LONDON (Reuters) - Companies looking to store polluting carbon under the sea will have to pay more for tougher seabed screening, after geologists discovered a three-kilometre long fracture near Norway’s pioneering subsea carbon storage project in the North Sea.
Storing carbon under the sea is part of Britain’s ambitious plan to cut climate warming emissions by retrieving CO2 from polluting power plants which is then pumped into depleted offshore oil and gas fields.
Carbon capture and storage (CCS) technology has split opinion among European governments. Some believe its successful development would present an easy solution to reducing power plant emissions, while sceptics are concerned about the environmental impact of storing carbon underground and the costs involved.
Those costs could now increase further as scientists recommend companies should use more advanced technology to monitor the structure of the seabed where carbon would be stored.
“The costs would be in the region of several million euros,” said Klaus Wallmann, project coordinator for ECO2, a European Union funded research programme that tests the likelihood of carbon leakage from subsea stores and that discovered the North Sea crack.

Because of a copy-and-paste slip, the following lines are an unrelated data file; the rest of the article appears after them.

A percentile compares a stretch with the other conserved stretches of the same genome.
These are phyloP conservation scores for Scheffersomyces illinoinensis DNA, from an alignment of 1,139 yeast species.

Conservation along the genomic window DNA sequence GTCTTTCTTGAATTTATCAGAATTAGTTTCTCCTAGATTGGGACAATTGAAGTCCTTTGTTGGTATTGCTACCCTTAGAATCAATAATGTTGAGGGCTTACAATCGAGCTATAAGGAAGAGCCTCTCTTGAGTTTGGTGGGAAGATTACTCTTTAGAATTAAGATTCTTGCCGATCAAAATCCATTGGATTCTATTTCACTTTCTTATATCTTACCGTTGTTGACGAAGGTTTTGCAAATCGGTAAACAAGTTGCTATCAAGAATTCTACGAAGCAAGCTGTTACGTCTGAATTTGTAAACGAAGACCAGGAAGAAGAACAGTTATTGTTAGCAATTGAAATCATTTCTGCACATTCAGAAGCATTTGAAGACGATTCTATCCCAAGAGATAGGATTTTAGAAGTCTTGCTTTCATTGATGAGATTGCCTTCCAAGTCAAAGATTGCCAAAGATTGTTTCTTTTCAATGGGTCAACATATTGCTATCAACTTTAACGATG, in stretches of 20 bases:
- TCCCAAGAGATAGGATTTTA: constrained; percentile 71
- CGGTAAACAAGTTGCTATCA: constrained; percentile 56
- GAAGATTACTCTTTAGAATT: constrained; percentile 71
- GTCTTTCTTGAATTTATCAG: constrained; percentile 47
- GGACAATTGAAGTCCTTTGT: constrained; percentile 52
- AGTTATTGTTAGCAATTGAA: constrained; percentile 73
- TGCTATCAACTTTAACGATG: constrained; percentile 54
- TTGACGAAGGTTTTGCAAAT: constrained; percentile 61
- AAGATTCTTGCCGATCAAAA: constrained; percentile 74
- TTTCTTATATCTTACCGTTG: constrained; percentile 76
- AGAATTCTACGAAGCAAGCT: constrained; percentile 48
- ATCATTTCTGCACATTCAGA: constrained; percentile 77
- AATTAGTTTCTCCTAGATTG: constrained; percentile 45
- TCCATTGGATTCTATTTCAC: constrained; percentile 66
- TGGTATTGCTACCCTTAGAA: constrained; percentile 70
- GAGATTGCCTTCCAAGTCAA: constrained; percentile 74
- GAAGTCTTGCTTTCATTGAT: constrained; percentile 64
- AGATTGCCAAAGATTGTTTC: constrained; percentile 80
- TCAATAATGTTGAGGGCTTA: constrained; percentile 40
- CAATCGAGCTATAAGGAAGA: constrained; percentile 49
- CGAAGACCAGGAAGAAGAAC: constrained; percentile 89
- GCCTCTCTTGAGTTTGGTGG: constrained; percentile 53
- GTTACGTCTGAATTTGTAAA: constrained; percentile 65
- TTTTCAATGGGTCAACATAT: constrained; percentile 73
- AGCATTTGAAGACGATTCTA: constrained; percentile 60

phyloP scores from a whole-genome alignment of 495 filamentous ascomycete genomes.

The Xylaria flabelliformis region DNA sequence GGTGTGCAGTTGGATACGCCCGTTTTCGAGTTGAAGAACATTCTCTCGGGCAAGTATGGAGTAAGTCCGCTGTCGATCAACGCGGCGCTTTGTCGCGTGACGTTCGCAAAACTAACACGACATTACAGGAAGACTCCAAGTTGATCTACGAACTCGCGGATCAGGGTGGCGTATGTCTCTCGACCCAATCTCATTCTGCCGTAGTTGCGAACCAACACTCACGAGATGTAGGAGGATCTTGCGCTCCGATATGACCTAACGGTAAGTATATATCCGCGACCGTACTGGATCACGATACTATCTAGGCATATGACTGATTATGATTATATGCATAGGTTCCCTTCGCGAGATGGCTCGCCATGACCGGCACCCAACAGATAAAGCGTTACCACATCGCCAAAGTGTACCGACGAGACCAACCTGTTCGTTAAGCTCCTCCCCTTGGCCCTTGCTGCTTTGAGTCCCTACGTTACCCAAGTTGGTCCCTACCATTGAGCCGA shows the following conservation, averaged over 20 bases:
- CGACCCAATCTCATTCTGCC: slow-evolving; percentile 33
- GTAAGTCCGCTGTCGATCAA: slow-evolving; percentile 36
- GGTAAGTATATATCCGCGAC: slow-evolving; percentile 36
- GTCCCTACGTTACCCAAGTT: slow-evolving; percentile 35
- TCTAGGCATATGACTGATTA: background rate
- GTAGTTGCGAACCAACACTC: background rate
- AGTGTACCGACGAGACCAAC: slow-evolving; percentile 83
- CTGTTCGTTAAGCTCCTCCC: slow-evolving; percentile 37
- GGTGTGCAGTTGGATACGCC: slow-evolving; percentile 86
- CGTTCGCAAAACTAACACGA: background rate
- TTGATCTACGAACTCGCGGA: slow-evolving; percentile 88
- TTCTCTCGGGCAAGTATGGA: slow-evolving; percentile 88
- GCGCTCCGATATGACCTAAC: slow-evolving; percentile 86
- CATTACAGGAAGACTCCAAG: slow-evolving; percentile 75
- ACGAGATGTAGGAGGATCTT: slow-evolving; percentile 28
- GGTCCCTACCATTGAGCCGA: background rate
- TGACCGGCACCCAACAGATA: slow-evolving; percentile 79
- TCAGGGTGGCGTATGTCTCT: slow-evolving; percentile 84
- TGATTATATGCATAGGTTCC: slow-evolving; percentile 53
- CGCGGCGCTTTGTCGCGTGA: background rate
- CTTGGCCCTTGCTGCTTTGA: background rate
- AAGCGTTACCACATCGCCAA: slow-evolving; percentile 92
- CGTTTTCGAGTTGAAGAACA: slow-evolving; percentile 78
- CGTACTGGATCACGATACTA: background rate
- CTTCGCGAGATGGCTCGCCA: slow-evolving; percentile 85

ECO2 scientists found the fracture around 25 km north of Statoil’s Sleipner CCS site last year and further expeditions this summer showed the crack, which is up to 200 metres deep and up to 10 metres wide, was leaking gases from reservoirs deep underground, where carbon can be stored.
Little research has gone into CCS projects as few exist, but Norway’s Statoil pioneered the technology at its Sleipner gas field after a carbon tax was introduced in the early 1990s.
Statoil captures CO2 from gas production at Sleipner which was the first CCS project in the world to bury carbon in a subsea aquifer, making the project a popular testing site.
The fracture near Sleipner is unlikely to ever release any of the carbon that has been pumped into the reservoir since 1996, but future projects will have to apply more advanced technology to avoid storing carbon near such fractures, ECO2 scientists concluded.
The fact that gases from deep undergound were found in emissions from the fracture means that if carbon was stored underneath, it could leak through such cracks, albeit at a slow rate.
“This discovery shows that there are still surprises awaiting us as we further investigate the seabed, even in waters we think we know well,” Wallmann told Reuters.
The distance to the fracture and several geological “seals” would prevent Sleipner’s carbon from ever reaching the fracture, even over hundreds of years.
Statoil geologist Aina Janbu said the company welcomed the findings. The Norwegian company plans to continue pumping gas into the reservoir until 2025 at a rate of one million tonnes per year which saves Statoil around $100,000 in carbon taxes every day.
Editing by William Hardy